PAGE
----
There are no National Football League teams in the magical world of Oz, but there are Lions, Bengals, and Bears. The NFL has 32 teams—each with a unique story about how it came to be. Some names were chosen by fan contests, while others had ties to former professional sports teams. There is an abundance of animal names, and other monikers steeped in a rich history. Others, like the Washington Redskins (rebranded in February 2022 as the Washington Commanders) and Kansas City Chiefs, have drawn controversy and protest for years.
For 100 years, the Arizona Cardinals kept the same nickname as the team moved from Chicago to St. Louis for the 1960-1961 season, then to Arizona in 1988, where the Cardinals remain today. As the NFL got older, relocation became a common occurrence—but we will explain the intricacies of how franchises in Indianapolis, Cleveland, and Baltimore are all intertwined (and even how the Baltimore Ravens attempted to buy the Indianapolis Colts’ name, despite having no previous ties to the franchise).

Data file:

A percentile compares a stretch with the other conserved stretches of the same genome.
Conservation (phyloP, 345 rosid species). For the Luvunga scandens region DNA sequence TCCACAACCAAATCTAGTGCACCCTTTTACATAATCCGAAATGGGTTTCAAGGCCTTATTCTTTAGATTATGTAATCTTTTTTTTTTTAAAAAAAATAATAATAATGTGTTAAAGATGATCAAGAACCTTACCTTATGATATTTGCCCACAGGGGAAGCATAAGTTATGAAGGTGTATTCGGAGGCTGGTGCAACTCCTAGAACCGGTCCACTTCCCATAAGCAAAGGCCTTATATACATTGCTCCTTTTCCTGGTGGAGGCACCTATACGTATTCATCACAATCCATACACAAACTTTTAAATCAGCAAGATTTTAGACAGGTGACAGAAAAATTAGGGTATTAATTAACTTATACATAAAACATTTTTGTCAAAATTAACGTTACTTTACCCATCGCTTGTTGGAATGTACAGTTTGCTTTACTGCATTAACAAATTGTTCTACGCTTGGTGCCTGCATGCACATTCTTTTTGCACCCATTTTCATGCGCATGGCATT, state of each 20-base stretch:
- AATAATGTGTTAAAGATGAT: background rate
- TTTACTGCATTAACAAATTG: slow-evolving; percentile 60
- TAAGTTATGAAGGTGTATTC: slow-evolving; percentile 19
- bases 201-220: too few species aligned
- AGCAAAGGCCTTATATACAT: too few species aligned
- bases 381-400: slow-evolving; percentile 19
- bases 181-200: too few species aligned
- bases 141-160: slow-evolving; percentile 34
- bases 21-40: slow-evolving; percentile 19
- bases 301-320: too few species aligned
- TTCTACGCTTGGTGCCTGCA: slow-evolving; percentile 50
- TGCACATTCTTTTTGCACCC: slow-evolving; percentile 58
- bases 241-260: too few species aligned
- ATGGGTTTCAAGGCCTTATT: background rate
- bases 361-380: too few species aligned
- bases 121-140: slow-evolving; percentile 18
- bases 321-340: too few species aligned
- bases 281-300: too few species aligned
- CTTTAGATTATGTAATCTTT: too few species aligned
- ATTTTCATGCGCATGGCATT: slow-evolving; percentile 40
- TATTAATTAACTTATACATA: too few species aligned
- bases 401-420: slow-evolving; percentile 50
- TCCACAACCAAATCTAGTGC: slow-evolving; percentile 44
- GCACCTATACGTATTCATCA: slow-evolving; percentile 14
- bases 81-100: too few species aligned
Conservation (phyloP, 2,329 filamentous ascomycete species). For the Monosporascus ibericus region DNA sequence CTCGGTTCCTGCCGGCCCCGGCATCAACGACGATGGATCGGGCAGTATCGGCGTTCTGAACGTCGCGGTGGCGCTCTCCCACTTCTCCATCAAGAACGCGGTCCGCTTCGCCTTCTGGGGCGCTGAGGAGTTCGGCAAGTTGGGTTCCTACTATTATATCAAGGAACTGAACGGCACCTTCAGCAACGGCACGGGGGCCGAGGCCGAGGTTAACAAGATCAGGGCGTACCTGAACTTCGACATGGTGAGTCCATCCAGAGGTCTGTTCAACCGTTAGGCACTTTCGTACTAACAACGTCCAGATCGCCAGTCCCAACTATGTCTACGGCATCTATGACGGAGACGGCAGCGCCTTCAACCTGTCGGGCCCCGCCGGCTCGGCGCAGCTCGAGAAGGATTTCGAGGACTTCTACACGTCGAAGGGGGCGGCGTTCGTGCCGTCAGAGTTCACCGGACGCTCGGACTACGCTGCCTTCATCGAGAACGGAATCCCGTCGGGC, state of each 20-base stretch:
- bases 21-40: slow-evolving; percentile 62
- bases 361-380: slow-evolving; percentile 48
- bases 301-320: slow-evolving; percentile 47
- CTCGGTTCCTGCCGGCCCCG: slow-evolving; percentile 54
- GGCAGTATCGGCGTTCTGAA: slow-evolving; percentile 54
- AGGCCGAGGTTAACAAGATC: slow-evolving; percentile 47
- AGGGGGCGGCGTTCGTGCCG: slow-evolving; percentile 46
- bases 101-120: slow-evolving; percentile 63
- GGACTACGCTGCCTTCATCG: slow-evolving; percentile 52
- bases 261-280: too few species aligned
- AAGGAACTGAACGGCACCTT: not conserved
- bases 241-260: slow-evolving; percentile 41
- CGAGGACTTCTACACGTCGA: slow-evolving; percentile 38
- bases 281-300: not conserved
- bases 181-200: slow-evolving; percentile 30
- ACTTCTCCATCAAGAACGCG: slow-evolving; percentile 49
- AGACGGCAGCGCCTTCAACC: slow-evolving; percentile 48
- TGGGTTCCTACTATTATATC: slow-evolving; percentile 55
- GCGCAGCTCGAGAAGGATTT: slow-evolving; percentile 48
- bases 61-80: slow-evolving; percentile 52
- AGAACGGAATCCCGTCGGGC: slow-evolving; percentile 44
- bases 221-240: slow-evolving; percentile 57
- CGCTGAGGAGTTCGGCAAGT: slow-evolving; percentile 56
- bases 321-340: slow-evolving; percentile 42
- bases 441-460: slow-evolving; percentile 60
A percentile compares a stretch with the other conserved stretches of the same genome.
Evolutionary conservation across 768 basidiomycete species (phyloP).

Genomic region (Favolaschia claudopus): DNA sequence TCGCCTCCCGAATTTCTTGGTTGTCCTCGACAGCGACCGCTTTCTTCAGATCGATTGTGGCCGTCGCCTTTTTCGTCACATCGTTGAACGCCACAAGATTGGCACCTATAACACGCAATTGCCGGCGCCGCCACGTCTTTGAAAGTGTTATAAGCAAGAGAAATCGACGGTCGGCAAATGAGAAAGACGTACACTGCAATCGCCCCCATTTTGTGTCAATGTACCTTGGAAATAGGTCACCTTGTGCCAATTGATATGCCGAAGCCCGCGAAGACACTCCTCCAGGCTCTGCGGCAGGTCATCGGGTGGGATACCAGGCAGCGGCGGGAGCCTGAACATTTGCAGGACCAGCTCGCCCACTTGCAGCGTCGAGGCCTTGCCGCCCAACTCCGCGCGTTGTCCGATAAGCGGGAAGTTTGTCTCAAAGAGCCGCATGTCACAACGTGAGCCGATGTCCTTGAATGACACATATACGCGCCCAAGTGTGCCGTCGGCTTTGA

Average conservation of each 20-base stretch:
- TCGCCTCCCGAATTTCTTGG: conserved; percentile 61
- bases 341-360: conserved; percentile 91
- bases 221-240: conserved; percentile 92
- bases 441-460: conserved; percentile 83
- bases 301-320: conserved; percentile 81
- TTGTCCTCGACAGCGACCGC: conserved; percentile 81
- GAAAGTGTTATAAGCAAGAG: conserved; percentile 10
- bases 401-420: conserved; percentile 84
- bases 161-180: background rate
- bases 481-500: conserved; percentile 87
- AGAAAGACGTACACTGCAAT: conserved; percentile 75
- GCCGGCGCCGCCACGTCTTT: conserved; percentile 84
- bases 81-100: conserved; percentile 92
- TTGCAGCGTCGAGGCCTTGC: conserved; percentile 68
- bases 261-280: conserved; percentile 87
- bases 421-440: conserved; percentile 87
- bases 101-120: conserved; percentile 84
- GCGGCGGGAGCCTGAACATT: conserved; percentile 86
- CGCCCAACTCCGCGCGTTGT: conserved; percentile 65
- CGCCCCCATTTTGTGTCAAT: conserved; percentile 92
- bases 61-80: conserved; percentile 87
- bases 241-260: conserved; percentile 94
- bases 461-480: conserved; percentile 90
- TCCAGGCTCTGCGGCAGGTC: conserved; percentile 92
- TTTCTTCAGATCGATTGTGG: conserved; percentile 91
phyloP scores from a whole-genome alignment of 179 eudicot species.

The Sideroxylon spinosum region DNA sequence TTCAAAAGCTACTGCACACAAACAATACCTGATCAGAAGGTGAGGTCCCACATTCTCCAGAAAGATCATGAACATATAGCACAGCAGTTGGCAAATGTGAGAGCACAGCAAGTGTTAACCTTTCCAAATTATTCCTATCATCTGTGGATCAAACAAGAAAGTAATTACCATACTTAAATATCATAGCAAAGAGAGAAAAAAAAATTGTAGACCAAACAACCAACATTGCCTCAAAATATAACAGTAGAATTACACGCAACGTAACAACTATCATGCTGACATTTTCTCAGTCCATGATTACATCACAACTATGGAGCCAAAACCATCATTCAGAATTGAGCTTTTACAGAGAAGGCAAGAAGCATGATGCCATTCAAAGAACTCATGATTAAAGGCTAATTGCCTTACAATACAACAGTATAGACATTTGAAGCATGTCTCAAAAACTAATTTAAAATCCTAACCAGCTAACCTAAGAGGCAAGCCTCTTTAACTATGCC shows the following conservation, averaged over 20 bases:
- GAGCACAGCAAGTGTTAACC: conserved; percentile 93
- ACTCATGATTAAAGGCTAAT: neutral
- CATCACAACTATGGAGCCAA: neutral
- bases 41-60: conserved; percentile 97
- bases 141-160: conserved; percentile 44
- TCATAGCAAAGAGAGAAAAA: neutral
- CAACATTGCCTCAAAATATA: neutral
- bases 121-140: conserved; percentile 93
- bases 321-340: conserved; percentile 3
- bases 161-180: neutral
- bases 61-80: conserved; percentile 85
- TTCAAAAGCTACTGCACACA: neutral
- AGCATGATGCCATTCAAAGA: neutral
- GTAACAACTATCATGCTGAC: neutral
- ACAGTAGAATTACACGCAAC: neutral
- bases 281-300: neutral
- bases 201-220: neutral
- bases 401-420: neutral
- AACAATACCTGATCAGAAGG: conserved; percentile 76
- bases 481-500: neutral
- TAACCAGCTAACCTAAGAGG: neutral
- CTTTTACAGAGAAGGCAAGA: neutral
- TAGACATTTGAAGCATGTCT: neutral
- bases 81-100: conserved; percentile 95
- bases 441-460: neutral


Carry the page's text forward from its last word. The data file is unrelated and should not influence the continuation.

Stacker delved into the story behind every NFL football team name. Overall team records, also included, are reflective of NFL regular-season games. There are some football teams with well-known nicknames—the Jets, for instance, are often referred to as Gang Green—but we also divulge how some teams’ official names are sparingly used (the Jets’ neighbors, the Giants, are actually known as the New York Football Giants). Sometimes a team name can tell you a lot about local history: The Vikings of Minnesota draw upon the area’s strong ties to Scandinavia, and the Tampa Bay Buccaneers are dripping in local legend related to Florida’s pirate past.
Let’s kick off the countdown with the folks who earned their nickname by buying boxes of used team jerseys.